Zimbabwe Sock Exchange market capitalisation falls on Bindura losses


The Zimbabwe Stock Exchange industrial index advanced one percent to close the week on 202.06 points, its highest point in 40 months, while the mining index weakened by 5.14 percent to settle at 65.45 points after losses in Bindura.

Market capitalisation declined by 1.64 percent to $5.72 billion from $5.81 billion recorded in the previous week on the back of a drop in the resource index.

Total market turnover, however, declined  by 39.05 percent to $3.5 million this week from $5.8 million recorded in the previous week.

Econet and Simbisa gained 5.89 percent and 9.76 percent to close at 39.18 cents and 22.5 cents respectively.

Seedco and Padenga picked up 2.41 percent and 1.35 percent to close at 138.25 cents and 27.75 cents respectively, while Innscor and BAT slightly gained 0.34 percent and 0.28 percent to trade at 72.75 cents and 1.805 cents in that order.

The largest company by market capitalisation, Delta remained unchanged at 127.25 cents.

Other heavyweight counters Hippo, Natfood and Old Mutual  were unchanged at 87 cents, 380 cents and 393 cents in that order.

Leading the gainers pack was CFI whose share price rose 19.97 percent to close at 37.25 cents in the week under review.

Ariston and  African Sun also picked up  12.5 percent and 11.11 percent respectively.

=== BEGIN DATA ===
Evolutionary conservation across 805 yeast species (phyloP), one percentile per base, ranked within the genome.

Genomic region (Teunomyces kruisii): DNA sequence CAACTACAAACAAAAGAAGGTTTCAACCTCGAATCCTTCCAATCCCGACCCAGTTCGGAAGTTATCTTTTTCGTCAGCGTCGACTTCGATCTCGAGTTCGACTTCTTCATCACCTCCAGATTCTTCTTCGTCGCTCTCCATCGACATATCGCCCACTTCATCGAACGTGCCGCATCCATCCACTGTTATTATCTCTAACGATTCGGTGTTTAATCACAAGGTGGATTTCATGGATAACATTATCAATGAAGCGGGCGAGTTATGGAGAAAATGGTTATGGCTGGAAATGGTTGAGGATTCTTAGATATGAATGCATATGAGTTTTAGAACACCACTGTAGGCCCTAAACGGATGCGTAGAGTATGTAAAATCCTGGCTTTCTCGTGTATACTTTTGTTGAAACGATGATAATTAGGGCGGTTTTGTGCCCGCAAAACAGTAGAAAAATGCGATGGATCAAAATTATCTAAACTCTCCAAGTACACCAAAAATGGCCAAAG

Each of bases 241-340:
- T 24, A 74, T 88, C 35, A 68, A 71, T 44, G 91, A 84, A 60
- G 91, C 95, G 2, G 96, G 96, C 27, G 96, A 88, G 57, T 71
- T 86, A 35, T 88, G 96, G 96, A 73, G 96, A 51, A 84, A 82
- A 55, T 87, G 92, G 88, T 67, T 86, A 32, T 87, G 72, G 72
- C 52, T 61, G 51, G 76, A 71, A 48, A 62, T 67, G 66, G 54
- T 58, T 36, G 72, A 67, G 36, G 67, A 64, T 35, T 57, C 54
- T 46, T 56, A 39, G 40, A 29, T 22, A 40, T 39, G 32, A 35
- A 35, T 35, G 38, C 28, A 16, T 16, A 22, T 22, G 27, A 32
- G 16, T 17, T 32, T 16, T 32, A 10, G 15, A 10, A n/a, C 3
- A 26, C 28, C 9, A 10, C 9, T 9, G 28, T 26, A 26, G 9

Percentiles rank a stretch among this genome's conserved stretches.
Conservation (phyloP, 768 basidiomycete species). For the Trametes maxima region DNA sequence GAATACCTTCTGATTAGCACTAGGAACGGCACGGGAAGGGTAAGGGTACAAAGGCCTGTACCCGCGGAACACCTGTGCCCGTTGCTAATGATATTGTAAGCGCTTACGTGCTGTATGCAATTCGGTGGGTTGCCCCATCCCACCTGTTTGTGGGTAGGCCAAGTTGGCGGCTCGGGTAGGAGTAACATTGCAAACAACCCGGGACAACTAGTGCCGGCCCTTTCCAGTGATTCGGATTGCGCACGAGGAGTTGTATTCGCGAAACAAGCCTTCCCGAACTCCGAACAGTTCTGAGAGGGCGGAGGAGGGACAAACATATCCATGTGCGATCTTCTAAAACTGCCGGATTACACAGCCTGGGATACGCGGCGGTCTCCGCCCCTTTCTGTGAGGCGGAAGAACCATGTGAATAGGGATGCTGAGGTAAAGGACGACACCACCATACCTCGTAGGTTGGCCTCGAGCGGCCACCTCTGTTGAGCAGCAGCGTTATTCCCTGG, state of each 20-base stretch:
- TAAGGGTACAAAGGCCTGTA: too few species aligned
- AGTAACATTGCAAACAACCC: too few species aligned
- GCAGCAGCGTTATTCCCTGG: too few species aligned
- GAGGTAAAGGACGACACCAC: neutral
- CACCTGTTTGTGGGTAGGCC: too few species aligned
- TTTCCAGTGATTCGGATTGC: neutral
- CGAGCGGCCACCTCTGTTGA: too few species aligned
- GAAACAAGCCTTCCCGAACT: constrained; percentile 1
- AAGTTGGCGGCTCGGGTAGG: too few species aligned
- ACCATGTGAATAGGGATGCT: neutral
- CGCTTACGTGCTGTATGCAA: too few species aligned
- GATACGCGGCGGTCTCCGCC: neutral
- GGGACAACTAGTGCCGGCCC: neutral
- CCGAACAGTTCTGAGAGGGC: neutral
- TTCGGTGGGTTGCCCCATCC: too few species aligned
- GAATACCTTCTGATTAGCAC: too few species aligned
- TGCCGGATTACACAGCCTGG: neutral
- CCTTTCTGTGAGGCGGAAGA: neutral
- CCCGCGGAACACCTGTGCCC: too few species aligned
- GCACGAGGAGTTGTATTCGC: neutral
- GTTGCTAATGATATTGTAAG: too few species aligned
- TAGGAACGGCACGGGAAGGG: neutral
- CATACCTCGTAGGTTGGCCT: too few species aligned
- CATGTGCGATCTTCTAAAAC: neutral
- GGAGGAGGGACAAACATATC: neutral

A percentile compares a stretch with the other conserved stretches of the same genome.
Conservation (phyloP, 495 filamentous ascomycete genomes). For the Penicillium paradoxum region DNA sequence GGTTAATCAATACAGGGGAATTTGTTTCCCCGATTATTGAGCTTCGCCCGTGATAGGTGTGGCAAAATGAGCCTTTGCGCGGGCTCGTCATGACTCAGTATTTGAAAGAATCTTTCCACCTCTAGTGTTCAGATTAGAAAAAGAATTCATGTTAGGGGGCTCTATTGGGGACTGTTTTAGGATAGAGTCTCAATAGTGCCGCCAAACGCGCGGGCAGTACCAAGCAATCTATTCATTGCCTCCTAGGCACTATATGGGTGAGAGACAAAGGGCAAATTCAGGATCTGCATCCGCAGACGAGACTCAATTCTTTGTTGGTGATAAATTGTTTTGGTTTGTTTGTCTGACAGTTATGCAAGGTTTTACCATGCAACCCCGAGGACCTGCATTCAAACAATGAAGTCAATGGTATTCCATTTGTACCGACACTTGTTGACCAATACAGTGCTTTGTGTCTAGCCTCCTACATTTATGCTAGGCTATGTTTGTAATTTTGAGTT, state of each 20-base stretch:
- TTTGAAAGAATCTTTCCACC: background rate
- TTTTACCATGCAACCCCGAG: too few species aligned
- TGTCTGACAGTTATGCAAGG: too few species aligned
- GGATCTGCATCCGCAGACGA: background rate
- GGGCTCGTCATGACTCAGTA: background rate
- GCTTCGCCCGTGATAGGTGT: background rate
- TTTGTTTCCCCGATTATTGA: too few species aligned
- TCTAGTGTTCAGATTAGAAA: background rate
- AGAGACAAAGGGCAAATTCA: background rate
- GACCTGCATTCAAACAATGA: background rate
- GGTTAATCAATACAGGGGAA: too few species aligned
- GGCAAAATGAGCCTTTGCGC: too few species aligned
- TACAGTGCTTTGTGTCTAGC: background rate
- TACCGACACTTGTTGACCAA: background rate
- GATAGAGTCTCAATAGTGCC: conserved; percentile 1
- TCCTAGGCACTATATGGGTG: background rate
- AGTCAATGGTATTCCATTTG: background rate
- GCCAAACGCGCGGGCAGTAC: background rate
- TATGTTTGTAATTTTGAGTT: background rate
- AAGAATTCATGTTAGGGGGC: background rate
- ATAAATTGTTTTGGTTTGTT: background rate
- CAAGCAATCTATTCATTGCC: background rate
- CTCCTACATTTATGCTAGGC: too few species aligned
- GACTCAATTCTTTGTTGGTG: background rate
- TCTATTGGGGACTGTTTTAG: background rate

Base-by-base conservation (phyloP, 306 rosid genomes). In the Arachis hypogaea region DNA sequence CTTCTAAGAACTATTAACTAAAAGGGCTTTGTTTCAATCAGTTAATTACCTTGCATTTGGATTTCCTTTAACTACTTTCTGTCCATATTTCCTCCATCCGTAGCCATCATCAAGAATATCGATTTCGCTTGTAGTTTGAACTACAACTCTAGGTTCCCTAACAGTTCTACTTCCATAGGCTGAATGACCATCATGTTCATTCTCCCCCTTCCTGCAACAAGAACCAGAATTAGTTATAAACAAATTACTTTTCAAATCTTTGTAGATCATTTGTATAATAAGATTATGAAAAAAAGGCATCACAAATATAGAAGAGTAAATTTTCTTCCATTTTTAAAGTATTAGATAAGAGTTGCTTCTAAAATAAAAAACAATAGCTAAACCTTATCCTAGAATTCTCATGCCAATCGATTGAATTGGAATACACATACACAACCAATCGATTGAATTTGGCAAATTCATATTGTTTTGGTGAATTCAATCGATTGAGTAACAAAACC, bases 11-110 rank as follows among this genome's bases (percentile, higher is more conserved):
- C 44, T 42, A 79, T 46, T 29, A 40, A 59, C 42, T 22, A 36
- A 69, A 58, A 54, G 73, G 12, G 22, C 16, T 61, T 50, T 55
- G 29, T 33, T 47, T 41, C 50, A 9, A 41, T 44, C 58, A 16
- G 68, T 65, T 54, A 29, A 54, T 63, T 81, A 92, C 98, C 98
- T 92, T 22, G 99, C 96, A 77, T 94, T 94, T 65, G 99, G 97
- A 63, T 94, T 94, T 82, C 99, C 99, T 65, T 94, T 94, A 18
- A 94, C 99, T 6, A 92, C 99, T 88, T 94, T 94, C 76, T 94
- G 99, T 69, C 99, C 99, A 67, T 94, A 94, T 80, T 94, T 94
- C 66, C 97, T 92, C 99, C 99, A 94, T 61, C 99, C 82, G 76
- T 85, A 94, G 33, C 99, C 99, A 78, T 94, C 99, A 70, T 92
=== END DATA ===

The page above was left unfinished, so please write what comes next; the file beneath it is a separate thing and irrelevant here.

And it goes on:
TSL, Truworths and Willdale gained 3.66 percent, 2.94 percent and 2.5 percent in that order.

Additionally, FML and NMB advanced 1.79 percent and 1.25 percent while Dawn added 1.11 percent in the week under review.

However, Barclays, Meikles and Edgars  eased 15.06 percent, 7.25 percent and 4.99 percent in that order.

ZB Financial Holdings and Fidelity also lost 2.94 percent and 1.79 percent respectively.

On the mining space, Bindura weighed down the mining index after its share price eased 15.52 percent  to trade at 2.45 cents.

Riozim, Falcon and Hwange remained at 55 cents, 1 cent and 2.5 cents in that order.

Foreigners were net sellers in the week under review, disposing of shares worth  $1.08 million  and  purchased shares worth $326 380. – The Source


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Charles Rukuni
The Insider is a political and business bulletin about Zimbabwe, edited by Charles Rukuni. Founded in 1990, it was a printed 12-page subscription only newsletter until 2003 when Zimbabwe's hyper-inflation made it impossible to continue printing.


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